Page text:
Furthermore, local reputation and social status varied with the quality of one’s leaf. In his book Tobacco Culture, author T.H. Breen writes “quite literally, the quality of a man’s tobacco often served as the measure of the man.” Proficient planters, held in high regard by their peers, often exercised significant political clout in colonial governments. Farmers often spent excess profits on expensive luxury goods from London to indicate to others that their tobacco was selling well. [edit] American Revolution

American tobacco planters, including Jefferson and George Washington, financed their plantations with sizeable loans from London. When tobacco prices dropped precipitously in the 1750s, many plantations struggled to remain financially solvent. Severe debt threatened to unravel colonial power structures and destroy planters’ personal reputations. At his Mount Vernon plantation, Washington saw his liabilities swell to nearly £2000 by the late 1760s. Jefferson, on the verge of losing his own farm, aggressively espoused various conspiracy theories. Though never verified, Jefferson accused London merchants of unfairly depressing tobacco prices and forcing Virginia farmers to take on unsustainable debt loads. In 1786, he remarked:

“A powerful engine for this [mercantile profiting] was the giving of good prices and credit to the planter till they got him more immersed in debt than he could pay without selling lands or slaves. They then reduced the prices given for his tobacco so that…they never permitted him to clear off his debt.”[15]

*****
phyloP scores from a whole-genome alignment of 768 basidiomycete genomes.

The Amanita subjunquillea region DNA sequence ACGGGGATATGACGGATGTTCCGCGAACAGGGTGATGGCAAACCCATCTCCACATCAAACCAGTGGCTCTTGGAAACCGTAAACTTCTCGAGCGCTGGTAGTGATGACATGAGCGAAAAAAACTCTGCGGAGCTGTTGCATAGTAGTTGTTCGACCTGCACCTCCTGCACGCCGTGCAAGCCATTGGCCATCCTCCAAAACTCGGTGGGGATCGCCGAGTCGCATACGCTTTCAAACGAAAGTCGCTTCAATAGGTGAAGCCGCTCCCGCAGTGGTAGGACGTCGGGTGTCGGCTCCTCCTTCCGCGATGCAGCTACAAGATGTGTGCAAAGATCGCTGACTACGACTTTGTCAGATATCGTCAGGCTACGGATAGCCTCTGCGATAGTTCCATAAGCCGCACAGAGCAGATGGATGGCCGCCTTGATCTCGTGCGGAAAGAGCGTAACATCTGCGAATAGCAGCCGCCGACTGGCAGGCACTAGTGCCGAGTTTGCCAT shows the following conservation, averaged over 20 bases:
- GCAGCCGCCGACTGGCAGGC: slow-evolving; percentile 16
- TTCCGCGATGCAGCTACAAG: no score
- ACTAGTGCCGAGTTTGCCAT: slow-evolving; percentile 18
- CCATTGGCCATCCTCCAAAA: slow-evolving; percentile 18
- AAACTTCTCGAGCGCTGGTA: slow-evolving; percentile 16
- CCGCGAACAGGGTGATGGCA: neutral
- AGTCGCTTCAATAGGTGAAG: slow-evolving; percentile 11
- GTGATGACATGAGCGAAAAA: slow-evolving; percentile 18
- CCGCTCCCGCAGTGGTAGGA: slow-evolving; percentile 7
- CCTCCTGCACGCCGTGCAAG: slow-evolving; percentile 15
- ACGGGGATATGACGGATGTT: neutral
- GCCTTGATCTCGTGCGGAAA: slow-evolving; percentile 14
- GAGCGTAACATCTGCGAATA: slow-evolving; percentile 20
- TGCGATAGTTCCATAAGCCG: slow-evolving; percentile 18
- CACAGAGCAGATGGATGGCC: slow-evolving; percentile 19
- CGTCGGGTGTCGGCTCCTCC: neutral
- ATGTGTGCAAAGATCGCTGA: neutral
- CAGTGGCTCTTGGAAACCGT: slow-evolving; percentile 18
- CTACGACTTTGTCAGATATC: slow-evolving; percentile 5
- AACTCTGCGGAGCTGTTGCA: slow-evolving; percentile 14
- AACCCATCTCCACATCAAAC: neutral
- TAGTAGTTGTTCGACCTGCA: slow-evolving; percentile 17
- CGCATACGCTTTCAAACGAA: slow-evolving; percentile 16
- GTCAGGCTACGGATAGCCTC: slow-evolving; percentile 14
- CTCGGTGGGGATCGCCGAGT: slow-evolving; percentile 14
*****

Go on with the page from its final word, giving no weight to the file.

The inability to pay what one owed was not just a financial failing, but a moral one. Planters whose operations collapsed were condemned as “sorry farmers” – unable to produce good crops and inept at managing their land, slaves, and assets. Washington excused his situation thusly:

“Mischance rather than Misconduct hath been the cause of [my debt]…It is but an irksome thing to a free mind to be always hampered in Debt.”[16]

In conjunction with a global financial crisis and growing animosity toward British rule, tobacco interests helped unite disparate colonial players and produced some of the most vocal revolutionaries behind the call for American independence. A spirit of rebellion arose from their claims that insurmountable debts prevented the exercise of basic human freedoms.